A ceiling fan is the line that separates life from mere existence

Image courtesy of Raw Pixel.

When I walk into my living room these days, I no longer see the Big Empty. I see a proper home.

I own the same cat-ripped furniture, the same TV from the Permian, the same Salvation Army coffee table.

But there, swirling lazily from the ceiling is a spanking new Hunter fan.

Ah, what a miracle it is to own a ceiling fan. How did I live all these years without one? I’ll tell you: I didn’t. A ceiling fan is the line that separates life from mere existence.

It took the guys only a few minutes to do the installation, a job that would have dragged on for years had I tried it – plus I would have blown up the entire townhouse complex, or hooked up the fan to the garbage disposal, or had it flying around south Fort Walton Beach like a prop from a Japanese UFO movie.

Now, with the flick of a switch, I have “Casablanca.”

Another advantage: It scares the hell out of the cats.

They think it’s a pterodactyl about to scoop them up for dinner. They slink around the edges of the room, staring balefully at those big, walnut-colored paddles, growling low in the throat, with malevolent Dr. Ceiling Fan’s Inviso Electro Rays standing their fur on end. It’s pretty hilarious.

But I expect my true appreciation of the fan will bloom this spring, when I delay the annual christening of the AC – and those three-figure power bills. How shall I spend the saving? Probably on cat psychiatry bills.

For now, the fan is a welcome interruption in the Big Empty of the living room ceiling, and a sanctuary from cloying and clawing kitties.

Come to think of it, that upstairs bedroom can get pretty stuffy in the afternoon. …

Happy belated Valentine’s Day: In addition to my “hard-copy” Valentines, I received my first batch of Virtual Valentines off the Internet, which were very cool. More cool than very, they forced me to go looking for, download, and install software that would allow the computer to PLAY MUSIC. The Valentines crooned and we all swooned.

The cyberknowledge curve is lower than dirt around here, but we have our moments.

Even more wire weirdness: This from the Associated Press: “Toymakers at Lego are upset that a Polish artist used their donated building blocks to make model concentration camps, complete with gas chambers and chimneys. Zhignew Libera’s exhibit at a Copenhagen gallery consists of seven box sets bearing the Lego logo and photos of what the famed plastic bricks can build: not model planes or skyscrapers this time, but detention barracks with helmeted guards and skeletons.”

S.O.C.K.S., a no-kill cat shelter headquartered on Racetrack Road, is sponsoring a craft show March 15 at the Niceville Recreation Center from 9 a.m. to 4 p.m. All you crafters who want to enter a table should call either Vana Gilliland at 862-4213, or Sara DeMonbrum at 863-1432.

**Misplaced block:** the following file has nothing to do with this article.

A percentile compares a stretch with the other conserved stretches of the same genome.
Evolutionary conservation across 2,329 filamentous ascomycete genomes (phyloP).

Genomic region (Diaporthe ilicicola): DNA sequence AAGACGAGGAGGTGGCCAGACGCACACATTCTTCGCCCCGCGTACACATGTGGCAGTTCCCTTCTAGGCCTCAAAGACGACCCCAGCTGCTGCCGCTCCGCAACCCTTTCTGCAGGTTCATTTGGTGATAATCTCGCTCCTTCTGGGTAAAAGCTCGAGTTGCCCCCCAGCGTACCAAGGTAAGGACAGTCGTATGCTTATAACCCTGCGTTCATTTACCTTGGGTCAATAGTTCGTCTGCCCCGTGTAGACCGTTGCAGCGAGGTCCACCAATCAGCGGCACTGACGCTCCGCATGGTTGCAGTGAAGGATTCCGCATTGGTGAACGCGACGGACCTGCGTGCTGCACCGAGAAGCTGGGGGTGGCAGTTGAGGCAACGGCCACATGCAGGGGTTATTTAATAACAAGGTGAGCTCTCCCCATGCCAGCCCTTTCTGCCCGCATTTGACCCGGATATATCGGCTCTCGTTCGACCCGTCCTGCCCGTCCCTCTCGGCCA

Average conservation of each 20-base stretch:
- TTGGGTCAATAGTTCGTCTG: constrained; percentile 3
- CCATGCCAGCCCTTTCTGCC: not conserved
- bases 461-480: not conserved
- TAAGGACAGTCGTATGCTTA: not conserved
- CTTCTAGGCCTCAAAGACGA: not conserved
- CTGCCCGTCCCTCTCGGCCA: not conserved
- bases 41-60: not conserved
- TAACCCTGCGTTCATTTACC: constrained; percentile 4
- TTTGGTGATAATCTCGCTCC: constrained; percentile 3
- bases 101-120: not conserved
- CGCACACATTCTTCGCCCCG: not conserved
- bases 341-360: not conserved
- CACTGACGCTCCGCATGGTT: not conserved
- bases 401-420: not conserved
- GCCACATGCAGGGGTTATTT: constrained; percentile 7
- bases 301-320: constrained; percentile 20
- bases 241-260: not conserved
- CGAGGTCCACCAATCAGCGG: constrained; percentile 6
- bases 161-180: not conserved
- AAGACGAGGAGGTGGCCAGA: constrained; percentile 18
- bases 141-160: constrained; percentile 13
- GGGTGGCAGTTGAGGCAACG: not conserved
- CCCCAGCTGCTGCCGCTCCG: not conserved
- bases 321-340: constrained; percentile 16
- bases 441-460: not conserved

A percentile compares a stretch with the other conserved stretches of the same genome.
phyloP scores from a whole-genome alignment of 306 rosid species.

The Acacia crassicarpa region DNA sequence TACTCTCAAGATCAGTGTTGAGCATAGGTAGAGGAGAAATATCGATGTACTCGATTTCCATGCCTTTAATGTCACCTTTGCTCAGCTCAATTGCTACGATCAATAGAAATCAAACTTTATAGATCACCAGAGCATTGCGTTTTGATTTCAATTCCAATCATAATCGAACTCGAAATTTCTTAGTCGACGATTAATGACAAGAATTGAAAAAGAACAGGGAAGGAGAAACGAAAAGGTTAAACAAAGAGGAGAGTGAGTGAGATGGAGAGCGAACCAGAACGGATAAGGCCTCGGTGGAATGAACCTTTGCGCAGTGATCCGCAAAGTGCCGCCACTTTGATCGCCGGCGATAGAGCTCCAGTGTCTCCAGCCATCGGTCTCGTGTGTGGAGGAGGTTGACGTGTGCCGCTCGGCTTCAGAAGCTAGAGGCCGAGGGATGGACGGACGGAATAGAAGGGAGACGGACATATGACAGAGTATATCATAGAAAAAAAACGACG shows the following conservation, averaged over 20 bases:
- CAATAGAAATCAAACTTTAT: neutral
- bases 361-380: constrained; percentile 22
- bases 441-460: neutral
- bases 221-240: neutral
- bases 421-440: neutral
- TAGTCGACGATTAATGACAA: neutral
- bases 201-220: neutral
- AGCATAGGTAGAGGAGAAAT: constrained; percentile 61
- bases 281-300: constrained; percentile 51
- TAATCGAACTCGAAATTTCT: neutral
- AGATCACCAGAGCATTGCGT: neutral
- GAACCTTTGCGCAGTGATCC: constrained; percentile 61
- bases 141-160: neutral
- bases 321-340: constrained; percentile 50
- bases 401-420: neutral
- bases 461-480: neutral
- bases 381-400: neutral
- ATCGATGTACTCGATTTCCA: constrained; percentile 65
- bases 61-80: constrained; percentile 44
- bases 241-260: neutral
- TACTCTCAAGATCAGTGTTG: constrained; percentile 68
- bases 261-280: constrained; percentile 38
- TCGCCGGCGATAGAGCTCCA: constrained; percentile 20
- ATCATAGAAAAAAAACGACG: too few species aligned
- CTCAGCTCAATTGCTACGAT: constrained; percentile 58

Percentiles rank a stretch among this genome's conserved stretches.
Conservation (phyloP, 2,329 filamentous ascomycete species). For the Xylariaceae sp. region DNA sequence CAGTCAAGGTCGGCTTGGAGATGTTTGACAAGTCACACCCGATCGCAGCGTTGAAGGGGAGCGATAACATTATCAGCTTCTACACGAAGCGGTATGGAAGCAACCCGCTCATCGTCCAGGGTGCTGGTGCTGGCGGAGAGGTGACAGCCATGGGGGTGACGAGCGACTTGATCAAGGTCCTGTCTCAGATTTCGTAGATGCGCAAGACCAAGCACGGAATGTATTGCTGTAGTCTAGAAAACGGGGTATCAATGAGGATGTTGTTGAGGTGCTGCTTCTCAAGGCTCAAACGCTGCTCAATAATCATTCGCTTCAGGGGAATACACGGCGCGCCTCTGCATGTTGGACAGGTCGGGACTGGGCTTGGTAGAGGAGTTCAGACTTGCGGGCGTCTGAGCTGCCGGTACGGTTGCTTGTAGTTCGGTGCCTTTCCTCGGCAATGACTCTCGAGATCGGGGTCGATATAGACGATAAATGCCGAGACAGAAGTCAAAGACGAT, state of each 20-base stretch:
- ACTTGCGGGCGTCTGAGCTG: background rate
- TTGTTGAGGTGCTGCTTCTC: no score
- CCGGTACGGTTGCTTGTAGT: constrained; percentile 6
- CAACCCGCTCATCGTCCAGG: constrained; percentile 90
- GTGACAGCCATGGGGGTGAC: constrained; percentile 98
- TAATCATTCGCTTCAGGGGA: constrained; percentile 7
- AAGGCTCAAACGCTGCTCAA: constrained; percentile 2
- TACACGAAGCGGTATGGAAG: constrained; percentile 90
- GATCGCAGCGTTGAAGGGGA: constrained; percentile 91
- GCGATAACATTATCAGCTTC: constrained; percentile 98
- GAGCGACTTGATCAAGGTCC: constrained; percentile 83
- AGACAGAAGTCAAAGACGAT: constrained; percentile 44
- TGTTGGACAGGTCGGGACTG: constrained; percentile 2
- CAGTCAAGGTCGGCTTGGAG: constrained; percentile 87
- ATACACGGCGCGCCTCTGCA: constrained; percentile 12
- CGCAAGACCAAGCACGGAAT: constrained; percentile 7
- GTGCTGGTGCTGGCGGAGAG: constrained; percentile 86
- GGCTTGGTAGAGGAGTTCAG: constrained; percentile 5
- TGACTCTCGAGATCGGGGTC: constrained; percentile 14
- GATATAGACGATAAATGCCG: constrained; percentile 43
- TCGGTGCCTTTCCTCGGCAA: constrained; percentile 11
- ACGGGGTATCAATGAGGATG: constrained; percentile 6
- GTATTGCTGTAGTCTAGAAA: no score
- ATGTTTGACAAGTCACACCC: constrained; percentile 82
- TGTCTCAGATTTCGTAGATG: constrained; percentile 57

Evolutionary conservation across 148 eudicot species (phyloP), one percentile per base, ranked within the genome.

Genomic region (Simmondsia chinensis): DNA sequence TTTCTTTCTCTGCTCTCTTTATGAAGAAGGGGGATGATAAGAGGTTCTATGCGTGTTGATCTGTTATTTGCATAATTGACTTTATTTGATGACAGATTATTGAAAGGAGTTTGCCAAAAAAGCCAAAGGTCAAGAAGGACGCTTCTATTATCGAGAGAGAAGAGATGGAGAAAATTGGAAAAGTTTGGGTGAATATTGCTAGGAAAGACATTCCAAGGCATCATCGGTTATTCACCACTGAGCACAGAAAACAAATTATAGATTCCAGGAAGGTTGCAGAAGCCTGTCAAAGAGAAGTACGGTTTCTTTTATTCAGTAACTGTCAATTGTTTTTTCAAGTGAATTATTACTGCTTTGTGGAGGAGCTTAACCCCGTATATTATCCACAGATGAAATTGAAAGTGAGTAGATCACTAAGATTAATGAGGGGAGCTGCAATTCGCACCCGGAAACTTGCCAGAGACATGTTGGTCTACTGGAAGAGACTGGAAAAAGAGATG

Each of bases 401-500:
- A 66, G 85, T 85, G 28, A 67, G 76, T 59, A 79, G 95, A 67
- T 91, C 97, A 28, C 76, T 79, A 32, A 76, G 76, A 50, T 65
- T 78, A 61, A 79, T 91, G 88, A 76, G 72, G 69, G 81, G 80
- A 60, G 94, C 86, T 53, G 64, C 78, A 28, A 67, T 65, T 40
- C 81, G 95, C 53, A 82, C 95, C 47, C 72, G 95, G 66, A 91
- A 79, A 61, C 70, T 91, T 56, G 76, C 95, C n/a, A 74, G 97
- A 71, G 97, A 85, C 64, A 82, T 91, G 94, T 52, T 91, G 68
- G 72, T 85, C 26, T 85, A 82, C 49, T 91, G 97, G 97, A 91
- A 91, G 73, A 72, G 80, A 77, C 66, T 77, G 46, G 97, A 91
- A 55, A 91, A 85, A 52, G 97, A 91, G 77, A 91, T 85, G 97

This week’s word that should be a word: “burgacide,” as in: When a hamburger can’t take any more torture and hurls itself through the grill into the coals.

About the author:

Del Stone Jr. is a professional fiction writer. He is known primarily for his work in the contemporary dark fiction field, but has also published science fiction and contemporary fantasy. Stone’s stories, poetry and scripts have appeared in publications such as Amazing Stories, Eldritch Tales, and Bantam-Spectra’s Full Spectrum. His short fiction has been published in The Year’s Best Horror Stories XXII; Alfred Hitchcock’s Mystery Magazine; the Pocket Books anthology More Phobias; the Barnes & Noble anthologies 100 Wicked Little Witch Stories, Horrors! 365 Scary Stories, and 100 Astounding Little Alien Stories; the HWA anthology Psychos; and other short fiction venues, like Blood Muse, Live Without a Net, Zombiesque and Sex Macabre. Stone’s comic book debut was in the Clive Barker series of books, Hellraiser, published by Marvel/Epic and reprinted in The Best of Hellraiser anthology. He has also published stories in Penthouse Comix, and worked with artist Dave Dorman on many projects, including the illustrated novella “Roadkill,” a short story for the Andrew Vachss anthology Underground from Dark Horse, an ashcan titled “December” for Hero Illustrated, and several of Dorman’s Wasted Lands novellas and comics, such as Rail from Image and “The Uninvited.” Stone’s novel, Dead Heat, won the 1996 International Horror Guild’s award for best first novel and was a runner-up for the Bram Stoker Award. Stone has also been a finalist for the IHG award for short fiction, the British Fantasy Award for best novella, and a semifinalist for the Nebula and Writers of the Future awards. His stories have appeared in anthologies that have won the Bram Stoker Award and the World Fantasy Award. Two of his works were optioned for film, the novella “Black Tide” and short story “Crisis Line.”

Stone recently retired after a 41-year career in journalism. He won numerous awards for his work, and in 1986 was named Florida’s best columnist in his circulation division by the Florida Society of Newspaper Editors. In 2001 he received an honorable mention from the National Lesbian and Gay Journalists Association for his essay “When Freedom of Speech Ends” and in 2003 he was voted Best of the Best in the category of columnists by Emerald Coast Magazine. He participated in book signings and awareness campaigns, and was a guest on local television and radio programs.

As an addendum, Stone is single, kills tomatoes and morning glories with ruthless efficiency, once tied the stem of a cocktail cherry in a knot with his tongue, and carries a permanent scar on his chest after having been shot with a paintball gun. He’s in his 60s as of this writing but doesn’t look a day over 94.

Contact Del at [email protected]. He is also on Facebook, twitter, Pinterest, tumblr, TikTok, Ello and Instagram. Visit his website at delstonejr.com .


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